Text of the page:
3.2. Antioxidant Activity

The DPPH and ABTS+ scavenging activity of XJL extracts under optimum conditions were shown in Figure 2 and Figure 3. Extraction methods affect the antioxidant activities of plant extracts [25].
It was observed that XJL extracts exhibited notable DPPH and ABTS radical-scavenging activities in a concentration-dependent manner. When the concentration of the flavonoids increased from 0.1 to 0.6 mg/mL, the DPPH radical-scavenging activity of the UHPE extracts increased from (27.22 ± 2.36) % to 95.23 ± 2.11%, and the DPPH radical-scavenging activity of UAE extracts increased from 23.49 ± 2.33% to (89.02 ± 2.51) %. Additionally, at a concentration of 0.4 mg/mL, the scavenging activity of UHPE extracts on DPPH increased to (93.55 ± 2.86) %, approaching that of ascorbic acid at (94.79 ± 3.13)% and higher than that of UAE extracts at (82.34 ± 2.88) %. As shown in Figure 3, at a concentration of 0.4 mg/mL, the ABTS radical-scavenging activities of ascorbic acid, UAE and UHPE extracts were (95.22 ± 2.98) %, (84.47 ± 3.02) % and (91.55 ± 3.31) %, respectively.
At all measured concentrations, the UHPE extracts showed higher DPPH and ABTS radical-scavenging activities than UAE extracts, although they were a little lower than ascorbic acid. This may be due to fact that ultra-high pressure processing can enhance the mass transfer rate and increase the extraction rate of bioactive compounds [26,27].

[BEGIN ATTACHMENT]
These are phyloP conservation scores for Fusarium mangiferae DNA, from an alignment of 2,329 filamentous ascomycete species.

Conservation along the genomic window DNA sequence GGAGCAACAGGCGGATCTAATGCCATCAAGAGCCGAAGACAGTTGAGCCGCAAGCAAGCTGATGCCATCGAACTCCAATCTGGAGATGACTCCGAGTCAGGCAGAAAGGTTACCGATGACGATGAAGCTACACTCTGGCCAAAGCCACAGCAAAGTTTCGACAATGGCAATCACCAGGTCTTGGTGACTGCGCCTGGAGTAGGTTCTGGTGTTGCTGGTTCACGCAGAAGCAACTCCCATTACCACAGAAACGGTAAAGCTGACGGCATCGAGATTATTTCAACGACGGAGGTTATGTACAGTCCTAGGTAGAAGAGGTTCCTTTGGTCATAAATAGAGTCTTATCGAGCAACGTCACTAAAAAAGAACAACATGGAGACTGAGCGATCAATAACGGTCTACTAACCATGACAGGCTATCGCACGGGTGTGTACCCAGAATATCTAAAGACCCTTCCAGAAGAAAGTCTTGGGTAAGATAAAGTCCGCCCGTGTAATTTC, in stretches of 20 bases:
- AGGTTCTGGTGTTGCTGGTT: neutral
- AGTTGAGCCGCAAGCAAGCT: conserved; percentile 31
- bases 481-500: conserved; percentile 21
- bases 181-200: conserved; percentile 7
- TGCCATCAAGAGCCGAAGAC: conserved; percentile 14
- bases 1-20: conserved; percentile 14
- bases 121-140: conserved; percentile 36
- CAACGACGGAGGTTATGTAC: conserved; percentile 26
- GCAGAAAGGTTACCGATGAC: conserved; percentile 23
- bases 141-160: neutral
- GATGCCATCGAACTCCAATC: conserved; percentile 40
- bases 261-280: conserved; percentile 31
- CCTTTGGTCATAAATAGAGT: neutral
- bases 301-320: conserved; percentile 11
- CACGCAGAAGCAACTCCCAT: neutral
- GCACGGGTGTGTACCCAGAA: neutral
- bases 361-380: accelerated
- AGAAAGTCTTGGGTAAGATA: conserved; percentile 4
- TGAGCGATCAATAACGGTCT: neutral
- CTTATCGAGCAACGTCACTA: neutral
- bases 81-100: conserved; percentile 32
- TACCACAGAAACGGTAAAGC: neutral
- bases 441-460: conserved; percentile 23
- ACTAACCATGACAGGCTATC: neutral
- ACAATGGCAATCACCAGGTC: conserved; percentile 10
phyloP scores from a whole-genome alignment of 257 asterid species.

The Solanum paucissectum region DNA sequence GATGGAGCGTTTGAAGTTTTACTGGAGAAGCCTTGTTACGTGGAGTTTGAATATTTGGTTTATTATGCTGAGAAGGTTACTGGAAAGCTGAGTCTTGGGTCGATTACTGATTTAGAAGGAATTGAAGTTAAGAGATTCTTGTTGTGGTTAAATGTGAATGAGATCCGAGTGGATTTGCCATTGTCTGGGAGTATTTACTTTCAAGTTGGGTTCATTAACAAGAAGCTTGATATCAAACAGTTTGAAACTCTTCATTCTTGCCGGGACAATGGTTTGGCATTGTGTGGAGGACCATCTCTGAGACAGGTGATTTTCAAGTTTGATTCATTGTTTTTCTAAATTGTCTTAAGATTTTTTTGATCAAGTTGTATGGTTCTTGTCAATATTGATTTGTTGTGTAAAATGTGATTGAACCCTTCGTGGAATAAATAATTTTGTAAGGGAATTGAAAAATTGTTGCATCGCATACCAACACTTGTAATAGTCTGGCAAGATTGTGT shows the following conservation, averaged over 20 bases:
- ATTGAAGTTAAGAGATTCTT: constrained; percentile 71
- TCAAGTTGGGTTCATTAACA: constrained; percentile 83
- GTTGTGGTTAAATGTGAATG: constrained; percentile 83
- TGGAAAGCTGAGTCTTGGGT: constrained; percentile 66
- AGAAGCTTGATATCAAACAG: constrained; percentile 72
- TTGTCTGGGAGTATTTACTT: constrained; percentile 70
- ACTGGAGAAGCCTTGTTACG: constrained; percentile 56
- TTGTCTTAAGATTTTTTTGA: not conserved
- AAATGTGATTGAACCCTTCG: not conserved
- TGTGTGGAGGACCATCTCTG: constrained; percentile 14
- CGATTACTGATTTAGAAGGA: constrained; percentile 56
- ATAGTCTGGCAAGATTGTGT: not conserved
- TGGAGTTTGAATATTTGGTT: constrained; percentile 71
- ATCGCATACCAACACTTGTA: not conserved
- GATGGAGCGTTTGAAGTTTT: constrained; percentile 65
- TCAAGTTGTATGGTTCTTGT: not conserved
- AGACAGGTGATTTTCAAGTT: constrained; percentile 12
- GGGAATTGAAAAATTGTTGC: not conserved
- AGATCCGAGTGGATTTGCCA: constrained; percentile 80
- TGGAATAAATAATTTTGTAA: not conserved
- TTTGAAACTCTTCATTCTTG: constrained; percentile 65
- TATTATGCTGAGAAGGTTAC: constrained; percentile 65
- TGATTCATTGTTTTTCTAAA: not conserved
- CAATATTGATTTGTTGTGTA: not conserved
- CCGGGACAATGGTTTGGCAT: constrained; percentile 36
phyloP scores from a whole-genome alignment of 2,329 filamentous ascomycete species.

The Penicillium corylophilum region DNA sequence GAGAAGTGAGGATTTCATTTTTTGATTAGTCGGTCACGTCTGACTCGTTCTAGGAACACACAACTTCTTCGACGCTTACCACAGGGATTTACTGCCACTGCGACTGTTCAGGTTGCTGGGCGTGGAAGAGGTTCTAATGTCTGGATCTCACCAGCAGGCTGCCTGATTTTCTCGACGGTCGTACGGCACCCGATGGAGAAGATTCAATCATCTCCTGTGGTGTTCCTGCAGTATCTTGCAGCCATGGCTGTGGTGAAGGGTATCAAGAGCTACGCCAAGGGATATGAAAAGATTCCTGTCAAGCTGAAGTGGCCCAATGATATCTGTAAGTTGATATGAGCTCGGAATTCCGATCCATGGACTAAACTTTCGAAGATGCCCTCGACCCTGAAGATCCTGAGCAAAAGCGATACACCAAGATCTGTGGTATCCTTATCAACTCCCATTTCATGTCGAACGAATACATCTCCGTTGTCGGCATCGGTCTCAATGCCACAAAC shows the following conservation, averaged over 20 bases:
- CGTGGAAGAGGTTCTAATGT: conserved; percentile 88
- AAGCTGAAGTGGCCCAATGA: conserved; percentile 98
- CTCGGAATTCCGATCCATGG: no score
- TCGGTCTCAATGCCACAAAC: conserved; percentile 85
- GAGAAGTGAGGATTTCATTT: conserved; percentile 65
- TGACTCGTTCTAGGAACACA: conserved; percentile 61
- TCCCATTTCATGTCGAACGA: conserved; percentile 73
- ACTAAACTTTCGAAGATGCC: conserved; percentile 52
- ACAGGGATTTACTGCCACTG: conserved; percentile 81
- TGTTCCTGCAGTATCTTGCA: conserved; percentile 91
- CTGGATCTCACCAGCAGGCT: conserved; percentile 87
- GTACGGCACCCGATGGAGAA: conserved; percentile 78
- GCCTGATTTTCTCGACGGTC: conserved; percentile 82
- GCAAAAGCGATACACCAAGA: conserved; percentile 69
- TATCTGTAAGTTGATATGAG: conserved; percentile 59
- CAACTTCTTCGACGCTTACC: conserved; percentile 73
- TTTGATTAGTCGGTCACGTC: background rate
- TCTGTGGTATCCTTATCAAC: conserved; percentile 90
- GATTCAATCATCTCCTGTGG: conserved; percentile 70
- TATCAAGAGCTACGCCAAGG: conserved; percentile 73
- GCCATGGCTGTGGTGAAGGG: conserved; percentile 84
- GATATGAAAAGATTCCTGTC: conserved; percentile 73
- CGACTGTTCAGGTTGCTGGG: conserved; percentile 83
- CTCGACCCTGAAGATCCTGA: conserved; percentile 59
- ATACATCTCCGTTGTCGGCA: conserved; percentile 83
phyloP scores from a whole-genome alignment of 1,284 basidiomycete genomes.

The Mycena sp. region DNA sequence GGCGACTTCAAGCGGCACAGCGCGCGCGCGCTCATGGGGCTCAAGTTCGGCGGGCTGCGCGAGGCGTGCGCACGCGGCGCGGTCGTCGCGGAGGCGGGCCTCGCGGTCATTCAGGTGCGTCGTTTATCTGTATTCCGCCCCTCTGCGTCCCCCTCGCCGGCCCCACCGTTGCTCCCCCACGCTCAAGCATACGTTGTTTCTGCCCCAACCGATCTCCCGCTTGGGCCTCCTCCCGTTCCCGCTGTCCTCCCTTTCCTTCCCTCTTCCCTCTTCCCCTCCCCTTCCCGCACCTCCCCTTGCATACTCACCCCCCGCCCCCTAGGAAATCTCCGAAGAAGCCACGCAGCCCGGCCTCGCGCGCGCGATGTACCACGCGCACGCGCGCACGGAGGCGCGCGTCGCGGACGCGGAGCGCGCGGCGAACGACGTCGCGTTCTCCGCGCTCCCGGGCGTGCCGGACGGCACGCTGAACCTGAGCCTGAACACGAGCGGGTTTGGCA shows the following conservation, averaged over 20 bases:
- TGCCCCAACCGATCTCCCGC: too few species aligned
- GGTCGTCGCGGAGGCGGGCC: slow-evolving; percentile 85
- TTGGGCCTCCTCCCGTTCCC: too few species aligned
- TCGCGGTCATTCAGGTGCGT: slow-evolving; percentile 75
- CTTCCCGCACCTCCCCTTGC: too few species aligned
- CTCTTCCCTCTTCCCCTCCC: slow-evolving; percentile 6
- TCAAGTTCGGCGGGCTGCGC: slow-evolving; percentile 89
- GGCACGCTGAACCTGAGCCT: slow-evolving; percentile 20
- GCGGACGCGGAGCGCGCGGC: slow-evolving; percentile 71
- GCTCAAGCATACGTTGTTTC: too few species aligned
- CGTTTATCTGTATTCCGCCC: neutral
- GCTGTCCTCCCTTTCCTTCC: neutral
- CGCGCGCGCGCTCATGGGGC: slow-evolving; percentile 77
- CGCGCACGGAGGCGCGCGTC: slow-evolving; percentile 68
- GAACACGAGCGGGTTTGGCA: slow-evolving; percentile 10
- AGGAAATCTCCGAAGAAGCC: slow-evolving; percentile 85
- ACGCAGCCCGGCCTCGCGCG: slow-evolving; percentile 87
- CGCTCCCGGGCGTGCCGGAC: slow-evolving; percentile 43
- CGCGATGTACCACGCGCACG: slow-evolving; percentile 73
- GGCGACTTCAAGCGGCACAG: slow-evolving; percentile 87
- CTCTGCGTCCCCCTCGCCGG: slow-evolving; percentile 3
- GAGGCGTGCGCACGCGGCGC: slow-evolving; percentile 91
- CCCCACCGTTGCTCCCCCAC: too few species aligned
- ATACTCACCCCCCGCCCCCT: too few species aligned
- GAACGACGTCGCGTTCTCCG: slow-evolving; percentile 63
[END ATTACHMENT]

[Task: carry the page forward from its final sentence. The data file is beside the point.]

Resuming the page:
3.3. HPLC Analyses of UAE and UHPE Extracts

The UAE and UHPE extracts (obtained under optimum conditions) were analyzed using HPLC and UPLC-ESI-MS. The HPLC chromatogram of the flavonoids in various extracts is shown in Figure 4. The compound characteristics, identities and quantifications are presented in Table 4.
As shown in Table 4, eight individual flavonoids were tentatively identified and quantified. The chromatograms of the extracts obtained by the two extraction methods used in this study were found to be quite similar, and all of the flavonoids were kaempferol and quercetin glycosides. There are two flavonols as well as quercetin-3-O-arabinosyl-rhamnoside and quercetin-3-O-xylosyl-rhamnoside which were not commonly found in plants. A previous study showed that in wild jujube leaf tea samples, contents of these two compounds were distributed at 1.6–4.4 and 0.2–0.56 mg/g, respectively [3]. In our study, the contents of quercetin-3-O-arabinosyl-rhamnoside in UAE and UHPE extracts were 10.180 ± 0.05 and 13.912 ± 0.070 mg/g, respectively. The contents of quercetin-3-O-xylosyl-rhamnoside in UAE and UHPE extracts were 1.290 ± 0.022 and 2.052 ± 0.027 mg/g, respectively. These two compounds with special sugar moiety may have special bioactivity for human health; however, this needs to be further evaluated.
There were significant differences (p < 0.05) in the contents of the seven flavonoids, excepting kaempferol 3-O-robinobioside. The total content of flavonoids extracted by UHPE was significantly higher (p < 0.05) than UAE.